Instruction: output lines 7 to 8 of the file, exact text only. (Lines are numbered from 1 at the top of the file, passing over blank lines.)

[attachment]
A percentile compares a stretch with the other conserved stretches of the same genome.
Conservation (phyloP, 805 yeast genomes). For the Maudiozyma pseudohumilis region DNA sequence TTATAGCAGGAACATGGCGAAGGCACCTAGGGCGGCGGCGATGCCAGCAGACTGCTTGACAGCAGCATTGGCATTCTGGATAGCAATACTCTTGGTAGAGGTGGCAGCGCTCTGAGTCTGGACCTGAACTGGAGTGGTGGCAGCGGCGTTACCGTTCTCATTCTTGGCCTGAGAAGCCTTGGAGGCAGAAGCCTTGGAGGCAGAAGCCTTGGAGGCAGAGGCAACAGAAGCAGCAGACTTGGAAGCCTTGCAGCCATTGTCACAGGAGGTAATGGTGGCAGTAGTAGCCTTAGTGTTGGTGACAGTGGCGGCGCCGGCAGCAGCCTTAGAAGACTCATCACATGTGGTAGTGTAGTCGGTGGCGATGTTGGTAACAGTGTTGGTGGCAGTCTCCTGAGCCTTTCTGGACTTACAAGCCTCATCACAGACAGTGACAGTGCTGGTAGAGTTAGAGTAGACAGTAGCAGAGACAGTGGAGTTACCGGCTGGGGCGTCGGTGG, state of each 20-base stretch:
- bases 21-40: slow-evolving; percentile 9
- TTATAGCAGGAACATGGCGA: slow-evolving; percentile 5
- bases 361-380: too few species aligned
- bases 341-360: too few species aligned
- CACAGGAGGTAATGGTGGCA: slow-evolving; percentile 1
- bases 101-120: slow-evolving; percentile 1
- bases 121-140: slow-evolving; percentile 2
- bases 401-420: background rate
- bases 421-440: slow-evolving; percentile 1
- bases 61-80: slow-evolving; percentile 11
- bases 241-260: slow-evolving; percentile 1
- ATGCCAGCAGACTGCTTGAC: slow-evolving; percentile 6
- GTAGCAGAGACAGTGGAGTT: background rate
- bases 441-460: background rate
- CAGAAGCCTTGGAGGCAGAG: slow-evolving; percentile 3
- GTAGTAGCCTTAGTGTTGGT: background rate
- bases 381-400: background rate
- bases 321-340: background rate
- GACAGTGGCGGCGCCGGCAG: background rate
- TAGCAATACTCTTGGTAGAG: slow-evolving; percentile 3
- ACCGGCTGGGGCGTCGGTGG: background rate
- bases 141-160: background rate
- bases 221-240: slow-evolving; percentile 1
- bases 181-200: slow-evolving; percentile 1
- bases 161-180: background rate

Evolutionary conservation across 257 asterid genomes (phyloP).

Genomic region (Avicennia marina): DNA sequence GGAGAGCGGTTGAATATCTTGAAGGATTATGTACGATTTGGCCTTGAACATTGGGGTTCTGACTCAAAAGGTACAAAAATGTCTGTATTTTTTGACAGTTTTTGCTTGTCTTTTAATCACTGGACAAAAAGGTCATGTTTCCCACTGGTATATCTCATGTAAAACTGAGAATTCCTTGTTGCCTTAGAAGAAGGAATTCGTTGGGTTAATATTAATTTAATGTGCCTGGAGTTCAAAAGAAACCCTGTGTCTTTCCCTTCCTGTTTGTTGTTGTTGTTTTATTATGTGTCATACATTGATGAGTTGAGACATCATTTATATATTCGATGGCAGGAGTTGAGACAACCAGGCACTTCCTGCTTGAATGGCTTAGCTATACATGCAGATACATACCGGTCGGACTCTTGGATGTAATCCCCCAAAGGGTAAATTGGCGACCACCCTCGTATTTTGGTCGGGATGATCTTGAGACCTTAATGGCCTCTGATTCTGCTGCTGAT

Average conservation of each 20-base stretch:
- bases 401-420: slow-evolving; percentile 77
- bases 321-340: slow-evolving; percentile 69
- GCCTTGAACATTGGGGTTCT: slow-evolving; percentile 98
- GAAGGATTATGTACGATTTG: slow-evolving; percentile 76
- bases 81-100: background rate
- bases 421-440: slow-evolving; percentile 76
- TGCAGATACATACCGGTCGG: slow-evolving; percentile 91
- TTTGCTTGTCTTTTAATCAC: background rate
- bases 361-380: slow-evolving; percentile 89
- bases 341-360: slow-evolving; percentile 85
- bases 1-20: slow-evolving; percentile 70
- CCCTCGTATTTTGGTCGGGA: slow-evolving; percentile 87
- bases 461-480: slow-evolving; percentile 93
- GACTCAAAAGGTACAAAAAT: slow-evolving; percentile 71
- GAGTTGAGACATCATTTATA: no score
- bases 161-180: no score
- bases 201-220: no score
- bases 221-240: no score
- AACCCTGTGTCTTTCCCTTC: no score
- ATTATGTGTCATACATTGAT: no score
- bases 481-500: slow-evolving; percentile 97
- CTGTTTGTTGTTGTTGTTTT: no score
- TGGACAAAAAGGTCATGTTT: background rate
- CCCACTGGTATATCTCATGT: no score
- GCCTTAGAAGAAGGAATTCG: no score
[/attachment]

- CACAGGAGGTAATGGTGGCA: slow-evolving; percentile 1
- bases 101-120: slow-evolving; percentile 1